Here's Chris Cooper's blonde #679:


The top is Adirondack spruce.

The sides, back and neck are in bigleaf maple 

Sides and back grew in the Olympic Peninsula, my friend Bruce Harvie helped me find them.

The bigleaf neck came from a lumber yard in Berkeley. I have no idea where that tree grew. 

The trimmings are ebony. 

This is a subtle, elegant guitar. 


This maple absolutely glows in the dark.


The marquetry is from Shellex in Germany, a really nice small version of what one sees on the zipper of some old Martins.

As ever, Adam Rose did an ace job of making this marquetry work perfectly on this guitar.

Isn't this lovely?

Of the entire batch, this one sounded best the minute it was first strung up. You ordinarily expect a guitar to sound a bit weird and unbalanced and muted at first. Not this one. A year later it sounds even better.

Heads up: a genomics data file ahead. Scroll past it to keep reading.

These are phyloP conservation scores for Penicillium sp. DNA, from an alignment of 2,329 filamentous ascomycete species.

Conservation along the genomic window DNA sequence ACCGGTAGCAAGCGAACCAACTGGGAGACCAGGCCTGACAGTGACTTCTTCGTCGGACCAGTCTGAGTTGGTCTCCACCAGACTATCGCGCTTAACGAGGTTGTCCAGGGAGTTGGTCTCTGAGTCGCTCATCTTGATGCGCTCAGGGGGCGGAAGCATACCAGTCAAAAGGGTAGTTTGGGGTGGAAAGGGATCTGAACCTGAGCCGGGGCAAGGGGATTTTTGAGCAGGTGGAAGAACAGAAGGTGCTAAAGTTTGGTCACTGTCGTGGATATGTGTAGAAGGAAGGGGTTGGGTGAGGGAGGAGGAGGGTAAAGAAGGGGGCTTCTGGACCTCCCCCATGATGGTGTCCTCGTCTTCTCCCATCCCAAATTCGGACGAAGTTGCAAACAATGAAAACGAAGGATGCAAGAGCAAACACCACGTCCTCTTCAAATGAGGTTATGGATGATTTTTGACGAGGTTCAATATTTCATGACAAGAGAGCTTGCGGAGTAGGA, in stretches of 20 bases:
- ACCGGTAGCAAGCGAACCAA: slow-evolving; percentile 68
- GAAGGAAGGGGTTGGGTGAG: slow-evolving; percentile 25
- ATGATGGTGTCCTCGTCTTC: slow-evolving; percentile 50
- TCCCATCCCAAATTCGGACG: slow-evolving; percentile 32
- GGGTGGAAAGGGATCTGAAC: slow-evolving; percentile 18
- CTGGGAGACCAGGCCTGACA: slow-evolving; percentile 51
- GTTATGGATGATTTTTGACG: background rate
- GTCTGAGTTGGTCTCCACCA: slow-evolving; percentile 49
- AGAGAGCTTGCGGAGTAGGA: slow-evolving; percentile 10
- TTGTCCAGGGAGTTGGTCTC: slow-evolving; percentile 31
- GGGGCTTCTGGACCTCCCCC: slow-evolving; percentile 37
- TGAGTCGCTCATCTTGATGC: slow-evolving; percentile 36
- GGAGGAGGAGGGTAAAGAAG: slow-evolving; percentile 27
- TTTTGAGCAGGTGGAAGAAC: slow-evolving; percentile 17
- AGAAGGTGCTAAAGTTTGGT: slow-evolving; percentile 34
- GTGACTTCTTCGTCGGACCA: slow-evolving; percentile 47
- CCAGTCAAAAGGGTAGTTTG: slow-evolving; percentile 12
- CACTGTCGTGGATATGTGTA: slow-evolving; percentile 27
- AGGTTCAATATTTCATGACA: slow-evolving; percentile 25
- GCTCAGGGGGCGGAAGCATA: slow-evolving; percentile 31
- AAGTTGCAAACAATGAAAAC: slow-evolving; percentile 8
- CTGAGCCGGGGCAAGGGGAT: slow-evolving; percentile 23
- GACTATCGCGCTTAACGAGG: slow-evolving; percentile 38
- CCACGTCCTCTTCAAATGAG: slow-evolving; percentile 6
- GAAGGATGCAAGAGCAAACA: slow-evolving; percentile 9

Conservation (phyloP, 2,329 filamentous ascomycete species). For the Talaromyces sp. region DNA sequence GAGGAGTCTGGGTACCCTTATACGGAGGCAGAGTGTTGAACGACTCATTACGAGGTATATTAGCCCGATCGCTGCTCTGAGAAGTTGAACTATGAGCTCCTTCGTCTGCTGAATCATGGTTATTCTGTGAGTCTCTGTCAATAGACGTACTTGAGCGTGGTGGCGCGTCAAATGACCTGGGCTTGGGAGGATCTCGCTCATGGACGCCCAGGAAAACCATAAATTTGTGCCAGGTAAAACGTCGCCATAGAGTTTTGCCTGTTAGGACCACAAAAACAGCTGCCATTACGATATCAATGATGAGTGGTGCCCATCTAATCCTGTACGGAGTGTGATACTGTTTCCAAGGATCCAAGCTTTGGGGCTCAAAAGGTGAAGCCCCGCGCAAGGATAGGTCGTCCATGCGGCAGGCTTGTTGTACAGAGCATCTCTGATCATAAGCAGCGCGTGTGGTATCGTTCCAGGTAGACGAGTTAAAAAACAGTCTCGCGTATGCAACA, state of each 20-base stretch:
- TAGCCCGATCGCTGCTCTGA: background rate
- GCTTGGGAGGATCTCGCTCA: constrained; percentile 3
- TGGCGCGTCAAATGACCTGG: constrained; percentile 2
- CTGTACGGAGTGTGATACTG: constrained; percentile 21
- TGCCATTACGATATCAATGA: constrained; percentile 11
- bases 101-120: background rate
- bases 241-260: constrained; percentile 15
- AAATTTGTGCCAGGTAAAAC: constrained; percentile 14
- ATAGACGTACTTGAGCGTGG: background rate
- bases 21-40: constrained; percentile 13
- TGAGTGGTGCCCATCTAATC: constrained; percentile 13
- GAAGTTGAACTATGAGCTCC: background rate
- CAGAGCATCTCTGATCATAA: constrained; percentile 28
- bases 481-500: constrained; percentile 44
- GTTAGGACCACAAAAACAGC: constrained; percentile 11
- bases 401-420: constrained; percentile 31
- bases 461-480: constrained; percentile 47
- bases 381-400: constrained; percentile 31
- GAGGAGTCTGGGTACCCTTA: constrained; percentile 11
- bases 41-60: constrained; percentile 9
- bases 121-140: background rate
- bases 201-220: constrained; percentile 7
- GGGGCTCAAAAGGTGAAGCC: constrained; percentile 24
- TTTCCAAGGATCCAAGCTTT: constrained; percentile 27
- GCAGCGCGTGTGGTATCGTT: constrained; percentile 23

Several people who played it recently remarked that it didn't sound harsh or bright, as they expected a maple guitar to sound. This underscores what I have always felt about maple: it's got a bad rap based on the guitars made by the few makers who really do use maple a lot. Their maple guitars may sound bright and harsh, but that's because of how they make them, not because of the maple. Another example to me is the lamented Martin J-65s of yore, which were also creamy, warm guitars like this one is. 

To photo page 
#1 :Ray Bierl Sitka+EIR | Josh Michaell cedar+walnut | PH redwood+sycamore
#2 :Rick Chelew cedar+mahogany |  Bob Carlin sunburst sitka+mahogany
#3 :Henry Kaiser redwood+pink ivory|+PH
#4 :Kevin Carr
#5 : Chris Cooper Adirondack+bigleaf maple
#6 : Bruce Molsky Adirondack+padauk |

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